Project proposal details

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Project title
What makes a useful plant invasive?
Contact name
Samuel Pironon
Contact email
Project based at
Royal Botanic Gardens, Kew
Imperial contact email
Project description
Invasive species represent a major driver of biodiversity loss at a global level, have increased dramatically in numbers over the last century, and are forecast to increase in the future due to global change. To date, the link between plant uses and invasiveness has rarely been quantified across the world.

This project aims to create a better understanding of the interaction between humans and invasive plants to improve sustainable development and lower impact on biodiversity.

This will be achieved through the following activities:
1. Using information from Royal Botanic Gardens Kew’s databases (World Checklist of Useful Plants, World Checklist of Vascular Plants), the student will quantify the relationship between useful and invasive plants, and identify which taxonomic groups contain the highest proportions of invasives, useful species, both and neither.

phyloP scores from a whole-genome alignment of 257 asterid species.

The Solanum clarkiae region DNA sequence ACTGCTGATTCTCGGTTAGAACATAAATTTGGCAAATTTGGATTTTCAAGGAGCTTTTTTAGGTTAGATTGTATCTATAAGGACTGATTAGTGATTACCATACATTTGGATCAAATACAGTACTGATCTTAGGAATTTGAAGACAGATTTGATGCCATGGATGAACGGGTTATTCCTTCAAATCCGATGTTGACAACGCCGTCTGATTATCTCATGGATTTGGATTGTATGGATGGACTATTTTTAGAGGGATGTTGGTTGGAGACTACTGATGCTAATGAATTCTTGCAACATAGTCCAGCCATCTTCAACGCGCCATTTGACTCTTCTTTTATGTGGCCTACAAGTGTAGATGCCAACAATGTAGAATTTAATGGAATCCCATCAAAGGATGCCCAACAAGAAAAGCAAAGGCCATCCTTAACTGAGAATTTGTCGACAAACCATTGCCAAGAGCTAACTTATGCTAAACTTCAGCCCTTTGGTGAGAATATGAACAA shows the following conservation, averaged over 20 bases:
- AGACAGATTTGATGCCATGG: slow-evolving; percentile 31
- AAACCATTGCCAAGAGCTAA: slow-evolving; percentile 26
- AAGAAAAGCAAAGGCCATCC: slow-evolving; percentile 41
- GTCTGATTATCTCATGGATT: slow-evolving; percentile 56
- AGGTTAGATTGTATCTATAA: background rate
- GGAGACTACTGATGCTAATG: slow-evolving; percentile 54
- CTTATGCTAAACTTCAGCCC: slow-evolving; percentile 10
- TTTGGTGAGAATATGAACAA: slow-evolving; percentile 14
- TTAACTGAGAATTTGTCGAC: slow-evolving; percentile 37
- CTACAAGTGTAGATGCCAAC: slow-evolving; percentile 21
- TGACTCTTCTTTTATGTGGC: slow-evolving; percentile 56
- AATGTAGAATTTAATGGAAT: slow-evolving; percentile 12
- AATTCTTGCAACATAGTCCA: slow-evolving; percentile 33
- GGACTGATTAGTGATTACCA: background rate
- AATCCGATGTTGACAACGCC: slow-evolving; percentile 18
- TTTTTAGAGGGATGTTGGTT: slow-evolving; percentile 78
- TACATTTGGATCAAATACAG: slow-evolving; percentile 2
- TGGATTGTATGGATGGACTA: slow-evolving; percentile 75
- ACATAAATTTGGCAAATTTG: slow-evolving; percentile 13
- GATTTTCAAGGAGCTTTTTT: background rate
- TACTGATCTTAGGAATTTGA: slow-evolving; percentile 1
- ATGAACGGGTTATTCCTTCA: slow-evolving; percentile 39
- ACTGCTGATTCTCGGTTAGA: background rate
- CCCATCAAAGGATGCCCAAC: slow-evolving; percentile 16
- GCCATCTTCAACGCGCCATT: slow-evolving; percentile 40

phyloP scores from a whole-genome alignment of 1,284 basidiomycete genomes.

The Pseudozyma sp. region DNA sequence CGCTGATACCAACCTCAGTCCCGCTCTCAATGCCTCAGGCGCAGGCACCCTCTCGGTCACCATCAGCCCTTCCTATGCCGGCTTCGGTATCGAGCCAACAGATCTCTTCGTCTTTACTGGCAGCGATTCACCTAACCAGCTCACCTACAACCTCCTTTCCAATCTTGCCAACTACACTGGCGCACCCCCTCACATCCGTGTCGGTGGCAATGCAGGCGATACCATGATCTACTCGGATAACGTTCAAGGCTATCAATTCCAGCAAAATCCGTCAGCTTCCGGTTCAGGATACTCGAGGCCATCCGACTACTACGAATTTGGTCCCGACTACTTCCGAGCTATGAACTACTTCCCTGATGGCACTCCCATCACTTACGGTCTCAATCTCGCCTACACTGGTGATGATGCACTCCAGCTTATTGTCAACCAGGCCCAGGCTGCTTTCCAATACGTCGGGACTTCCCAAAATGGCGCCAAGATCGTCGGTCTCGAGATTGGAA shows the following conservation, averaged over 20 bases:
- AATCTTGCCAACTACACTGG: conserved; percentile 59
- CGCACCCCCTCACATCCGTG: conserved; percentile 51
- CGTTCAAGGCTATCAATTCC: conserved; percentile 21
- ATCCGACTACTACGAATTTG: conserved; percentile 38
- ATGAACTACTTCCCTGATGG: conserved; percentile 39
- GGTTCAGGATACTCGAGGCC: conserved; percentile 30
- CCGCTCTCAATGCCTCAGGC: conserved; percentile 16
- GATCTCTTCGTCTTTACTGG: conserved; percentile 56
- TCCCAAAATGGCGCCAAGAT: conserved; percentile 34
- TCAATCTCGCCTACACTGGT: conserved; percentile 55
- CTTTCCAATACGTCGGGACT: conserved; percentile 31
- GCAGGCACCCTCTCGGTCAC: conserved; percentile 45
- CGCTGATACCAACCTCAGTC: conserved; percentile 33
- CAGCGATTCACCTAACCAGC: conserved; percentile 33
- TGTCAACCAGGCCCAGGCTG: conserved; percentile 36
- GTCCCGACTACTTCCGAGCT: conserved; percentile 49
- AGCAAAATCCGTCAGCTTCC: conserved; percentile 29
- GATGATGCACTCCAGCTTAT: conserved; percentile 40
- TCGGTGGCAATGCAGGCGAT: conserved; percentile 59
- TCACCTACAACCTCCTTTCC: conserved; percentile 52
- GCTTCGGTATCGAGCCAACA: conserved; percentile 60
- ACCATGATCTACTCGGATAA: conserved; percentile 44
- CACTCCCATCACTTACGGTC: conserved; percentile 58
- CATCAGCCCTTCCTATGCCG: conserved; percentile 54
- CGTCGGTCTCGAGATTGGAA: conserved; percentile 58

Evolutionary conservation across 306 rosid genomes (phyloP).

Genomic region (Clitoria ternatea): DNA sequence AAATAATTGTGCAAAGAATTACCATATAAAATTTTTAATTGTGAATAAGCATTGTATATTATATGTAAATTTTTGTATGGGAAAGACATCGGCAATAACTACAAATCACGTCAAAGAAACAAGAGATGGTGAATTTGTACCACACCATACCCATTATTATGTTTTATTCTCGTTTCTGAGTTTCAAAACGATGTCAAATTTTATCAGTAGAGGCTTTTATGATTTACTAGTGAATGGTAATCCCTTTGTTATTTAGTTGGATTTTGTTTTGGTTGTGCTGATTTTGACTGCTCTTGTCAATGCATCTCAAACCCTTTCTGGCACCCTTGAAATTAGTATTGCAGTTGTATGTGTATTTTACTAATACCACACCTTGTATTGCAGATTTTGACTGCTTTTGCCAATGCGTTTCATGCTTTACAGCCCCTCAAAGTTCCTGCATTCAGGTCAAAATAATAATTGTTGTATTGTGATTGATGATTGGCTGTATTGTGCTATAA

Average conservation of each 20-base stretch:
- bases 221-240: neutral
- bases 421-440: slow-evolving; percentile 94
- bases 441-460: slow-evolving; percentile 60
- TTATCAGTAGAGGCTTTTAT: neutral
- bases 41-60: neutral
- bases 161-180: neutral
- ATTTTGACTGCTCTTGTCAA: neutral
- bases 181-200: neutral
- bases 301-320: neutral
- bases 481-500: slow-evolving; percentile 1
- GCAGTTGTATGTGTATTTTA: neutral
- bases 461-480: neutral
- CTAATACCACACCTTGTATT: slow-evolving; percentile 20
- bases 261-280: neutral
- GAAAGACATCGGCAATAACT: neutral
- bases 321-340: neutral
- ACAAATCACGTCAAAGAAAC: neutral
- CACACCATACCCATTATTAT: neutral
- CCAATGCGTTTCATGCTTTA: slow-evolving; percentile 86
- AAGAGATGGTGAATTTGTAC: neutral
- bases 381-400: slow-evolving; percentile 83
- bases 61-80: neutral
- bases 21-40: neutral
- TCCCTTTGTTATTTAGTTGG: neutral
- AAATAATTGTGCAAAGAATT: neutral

2. Based on data from global online databases (e.g. TRY), the student will use statistical methods (e.g. multivariate analyses) to determine which plant traits are most associated with invasiveness, usefulness, both and neither.
3. Using geographic and environmental data, the student will assess differences in geographic range and ecological niche sizes among taxa that are invasive, useful, both and neither.
Additional requirements
This project requires the use and analysis of big data of different types (e.g. taxonomy, traits, geography, environment, uses). Therefore, good basic knowledge of R programming and statistics is necessary.
Available support
The project will be home- and computed-based, with regular online meetings with supervisors and collaborators. If the covid situation allows, the student will also meet in-person with supervisors and collaborators at Kew. A desk can also be made available at Imperial, in the Gill lab.
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